The prize I have in my mind is my admiration! There were one or two that I had to search hard to find the acronym, and there are a couple of trials which aren’t in the list because I could not find one at all (such as the budesonide/surfactant trial).

The reason I have been trying to list all the recent large trials is to see if I can develop a database of evidence-based treatments for the most immature babies that we treat, of 22, 23 and 24 weeks gestation. The physiological immaturity of these babies is so extreme that for some interventions it is likely that their response may be different.  I am searching to see which trials included such immature babies, and whether there are any data presented for infants under 25 weeks. So far… not much, but when I complete the search I will write it up as a publication, and let you all know on this blog.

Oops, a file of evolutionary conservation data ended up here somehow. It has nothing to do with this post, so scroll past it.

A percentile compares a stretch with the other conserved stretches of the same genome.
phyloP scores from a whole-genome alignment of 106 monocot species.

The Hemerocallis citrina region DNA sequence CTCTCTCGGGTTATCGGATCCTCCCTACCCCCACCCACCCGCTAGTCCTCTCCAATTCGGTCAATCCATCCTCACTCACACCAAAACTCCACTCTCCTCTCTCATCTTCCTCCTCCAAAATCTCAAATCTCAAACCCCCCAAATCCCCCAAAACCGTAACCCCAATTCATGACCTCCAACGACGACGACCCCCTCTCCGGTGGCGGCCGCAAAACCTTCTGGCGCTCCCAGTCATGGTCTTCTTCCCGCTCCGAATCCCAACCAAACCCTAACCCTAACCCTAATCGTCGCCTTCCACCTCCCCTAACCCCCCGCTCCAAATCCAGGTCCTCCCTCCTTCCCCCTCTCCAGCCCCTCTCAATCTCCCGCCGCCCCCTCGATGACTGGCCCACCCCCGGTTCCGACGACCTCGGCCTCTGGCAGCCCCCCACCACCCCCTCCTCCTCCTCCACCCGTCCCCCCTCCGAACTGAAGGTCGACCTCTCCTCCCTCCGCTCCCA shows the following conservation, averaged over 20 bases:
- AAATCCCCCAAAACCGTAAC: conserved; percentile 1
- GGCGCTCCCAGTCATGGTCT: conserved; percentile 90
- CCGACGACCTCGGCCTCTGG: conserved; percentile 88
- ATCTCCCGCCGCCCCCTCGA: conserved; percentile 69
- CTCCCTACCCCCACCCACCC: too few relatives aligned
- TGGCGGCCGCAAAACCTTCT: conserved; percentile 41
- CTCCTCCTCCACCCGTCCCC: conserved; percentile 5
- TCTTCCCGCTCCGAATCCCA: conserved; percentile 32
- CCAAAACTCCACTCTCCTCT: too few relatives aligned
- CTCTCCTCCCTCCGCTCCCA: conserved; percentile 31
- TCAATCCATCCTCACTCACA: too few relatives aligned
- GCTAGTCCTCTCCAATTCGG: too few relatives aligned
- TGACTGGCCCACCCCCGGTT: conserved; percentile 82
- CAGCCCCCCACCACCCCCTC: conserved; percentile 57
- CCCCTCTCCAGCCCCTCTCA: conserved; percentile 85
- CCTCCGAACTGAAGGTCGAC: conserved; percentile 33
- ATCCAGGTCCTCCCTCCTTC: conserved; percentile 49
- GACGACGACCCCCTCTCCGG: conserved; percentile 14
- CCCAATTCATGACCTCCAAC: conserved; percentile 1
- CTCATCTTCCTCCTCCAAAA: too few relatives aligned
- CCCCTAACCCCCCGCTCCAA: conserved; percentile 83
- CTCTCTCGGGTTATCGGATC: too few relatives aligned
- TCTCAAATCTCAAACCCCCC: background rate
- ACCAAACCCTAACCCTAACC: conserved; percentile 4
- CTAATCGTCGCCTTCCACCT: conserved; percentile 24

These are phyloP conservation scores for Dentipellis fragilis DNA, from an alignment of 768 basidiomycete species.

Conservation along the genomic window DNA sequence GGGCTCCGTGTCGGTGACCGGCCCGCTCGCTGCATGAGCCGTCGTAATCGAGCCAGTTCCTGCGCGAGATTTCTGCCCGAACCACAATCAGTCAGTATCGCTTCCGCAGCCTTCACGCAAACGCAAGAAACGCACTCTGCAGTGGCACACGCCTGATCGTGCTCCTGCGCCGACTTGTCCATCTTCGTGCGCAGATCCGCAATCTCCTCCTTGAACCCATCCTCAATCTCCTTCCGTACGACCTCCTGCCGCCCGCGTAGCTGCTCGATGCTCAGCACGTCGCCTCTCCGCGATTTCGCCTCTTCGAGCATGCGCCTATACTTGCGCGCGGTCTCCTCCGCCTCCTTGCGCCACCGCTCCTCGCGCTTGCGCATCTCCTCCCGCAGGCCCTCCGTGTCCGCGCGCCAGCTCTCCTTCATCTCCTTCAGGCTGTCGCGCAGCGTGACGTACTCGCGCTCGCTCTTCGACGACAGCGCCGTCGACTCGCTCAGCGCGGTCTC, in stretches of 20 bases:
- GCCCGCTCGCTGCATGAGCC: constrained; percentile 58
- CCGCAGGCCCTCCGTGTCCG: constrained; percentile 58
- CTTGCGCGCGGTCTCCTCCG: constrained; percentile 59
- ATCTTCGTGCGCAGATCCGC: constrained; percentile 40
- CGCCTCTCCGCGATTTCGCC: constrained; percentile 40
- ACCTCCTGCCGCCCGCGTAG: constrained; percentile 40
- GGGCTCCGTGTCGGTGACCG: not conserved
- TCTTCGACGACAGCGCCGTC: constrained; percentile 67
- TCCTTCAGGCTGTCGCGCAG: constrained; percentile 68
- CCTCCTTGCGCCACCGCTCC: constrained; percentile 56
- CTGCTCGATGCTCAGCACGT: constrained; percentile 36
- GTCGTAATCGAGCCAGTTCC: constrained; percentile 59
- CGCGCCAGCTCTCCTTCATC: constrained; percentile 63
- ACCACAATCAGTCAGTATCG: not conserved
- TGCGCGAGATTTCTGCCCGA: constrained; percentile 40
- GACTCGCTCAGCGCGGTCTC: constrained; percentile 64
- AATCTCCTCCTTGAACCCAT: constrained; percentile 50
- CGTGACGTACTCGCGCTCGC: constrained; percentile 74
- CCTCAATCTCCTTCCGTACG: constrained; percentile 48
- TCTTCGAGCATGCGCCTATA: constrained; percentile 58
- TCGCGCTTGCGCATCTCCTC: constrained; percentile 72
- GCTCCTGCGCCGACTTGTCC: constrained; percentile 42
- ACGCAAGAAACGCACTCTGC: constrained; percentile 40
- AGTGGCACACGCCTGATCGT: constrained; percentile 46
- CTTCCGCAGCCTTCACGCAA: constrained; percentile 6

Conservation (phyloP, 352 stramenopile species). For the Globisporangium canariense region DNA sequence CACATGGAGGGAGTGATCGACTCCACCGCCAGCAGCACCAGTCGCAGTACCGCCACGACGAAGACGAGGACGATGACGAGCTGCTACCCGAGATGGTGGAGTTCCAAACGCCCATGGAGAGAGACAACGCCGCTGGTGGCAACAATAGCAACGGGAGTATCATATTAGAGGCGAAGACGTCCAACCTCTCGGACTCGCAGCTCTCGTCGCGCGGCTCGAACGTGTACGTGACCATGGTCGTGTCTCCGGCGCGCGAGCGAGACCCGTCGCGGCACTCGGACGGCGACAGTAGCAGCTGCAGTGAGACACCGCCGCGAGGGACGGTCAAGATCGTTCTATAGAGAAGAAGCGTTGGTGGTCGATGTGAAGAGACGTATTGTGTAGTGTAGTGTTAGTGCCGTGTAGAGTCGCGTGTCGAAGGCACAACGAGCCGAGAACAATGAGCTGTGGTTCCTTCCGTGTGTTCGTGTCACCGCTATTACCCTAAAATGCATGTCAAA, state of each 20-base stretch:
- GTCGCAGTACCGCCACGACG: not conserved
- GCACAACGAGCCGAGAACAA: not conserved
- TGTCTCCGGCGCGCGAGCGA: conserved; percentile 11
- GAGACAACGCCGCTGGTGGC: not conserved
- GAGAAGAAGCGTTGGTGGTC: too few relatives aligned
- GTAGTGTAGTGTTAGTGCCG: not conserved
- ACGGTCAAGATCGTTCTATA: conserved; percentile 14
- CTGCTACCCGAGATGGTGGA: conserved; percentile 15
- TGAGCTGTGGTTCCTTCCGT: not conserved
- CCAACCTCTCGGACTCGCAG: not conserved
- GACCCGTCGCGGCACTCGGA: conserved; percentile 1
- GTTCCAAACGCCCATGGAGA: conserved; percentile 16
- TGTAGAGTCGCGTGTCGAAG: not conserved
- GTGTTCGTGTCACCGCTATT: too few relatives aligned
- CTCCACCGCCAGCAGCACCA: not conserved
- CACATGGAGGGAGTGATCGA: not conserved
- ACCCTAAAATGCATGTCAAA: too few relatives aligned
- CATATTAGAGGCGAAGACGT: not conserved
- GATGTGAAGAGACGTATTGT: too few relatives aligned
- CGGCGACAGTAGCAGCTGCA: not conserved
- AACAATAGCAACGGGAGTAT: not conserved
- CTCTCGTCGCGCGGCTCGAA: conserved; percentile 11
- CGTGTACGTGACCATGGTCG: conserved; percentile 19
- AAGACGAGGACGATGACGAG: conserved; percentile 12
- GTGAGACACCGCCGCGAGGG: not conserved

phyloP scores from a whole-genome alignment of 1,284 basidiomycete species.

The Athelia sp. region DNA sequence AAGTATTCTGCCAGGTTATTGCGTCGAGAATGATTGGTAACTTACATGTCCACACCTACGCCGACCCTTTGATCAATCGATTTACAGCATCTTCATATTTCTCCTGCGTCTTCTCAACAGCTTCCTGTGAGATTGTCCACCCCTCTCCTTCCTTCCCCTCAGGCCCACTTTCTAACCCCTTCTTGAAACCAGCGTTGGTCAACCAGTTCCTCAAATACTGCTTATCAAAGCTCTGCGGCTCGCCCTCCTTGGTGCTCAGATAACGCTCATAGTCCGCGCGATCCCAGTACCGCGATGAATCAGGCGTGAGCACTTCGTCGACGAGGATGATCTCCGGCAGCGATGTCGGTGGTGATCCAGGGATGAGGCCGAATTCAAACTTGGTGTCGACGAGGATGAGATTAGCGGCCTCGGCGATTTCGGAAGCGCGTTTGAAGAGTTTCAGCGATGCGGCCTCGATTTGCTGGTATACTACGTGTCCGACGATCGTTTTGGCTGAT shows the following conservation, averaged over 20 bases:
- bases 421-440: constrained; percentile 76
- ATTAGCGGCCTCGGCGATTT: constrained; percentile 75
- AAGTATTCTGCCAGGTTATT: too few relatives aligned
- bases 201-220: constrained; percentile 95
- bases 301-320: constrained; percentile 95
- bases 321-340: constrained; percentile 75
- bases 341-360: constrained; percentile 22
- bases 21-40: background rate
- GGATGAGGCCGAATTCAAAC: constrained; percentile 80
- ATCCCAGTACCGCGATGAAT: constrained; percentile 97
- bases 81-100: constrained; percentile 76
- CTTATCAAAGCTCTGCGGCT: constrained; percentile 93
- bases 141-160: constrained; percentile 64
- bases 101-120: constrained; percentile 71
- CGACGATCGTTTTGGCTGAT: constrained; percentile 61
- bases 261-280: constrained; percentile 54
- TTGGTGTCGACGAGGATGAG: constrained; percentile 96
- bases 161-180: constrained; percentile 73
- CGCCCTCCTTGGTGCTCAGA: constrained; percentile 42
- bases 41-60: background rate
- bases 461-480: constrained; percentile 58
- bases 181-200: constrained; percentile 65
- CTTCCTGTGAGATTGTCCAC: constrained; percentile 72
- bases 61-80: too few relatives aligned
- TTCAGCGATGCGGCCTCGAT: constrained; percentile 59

If any readers know of a large RCT which included extremely immature babies and which is not on the list, please let me know, especially if data are presented for the gestational age stratum <25 weeks.

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My new watch has a pulse oximeter?!

I recently bought a smartwatch, I won’t say which model because what I found is now available on several makes of watch. I discovered when playing around with the Apps that there was one which claimed to measure blood oxygen levels. After clicking “go” I received a measurement about 30 seconds later, which was probably inaccurate, I usually have a saturation of about 98% at sea-level, and it only read 92%.

Which made me wonder what is the purpose of this?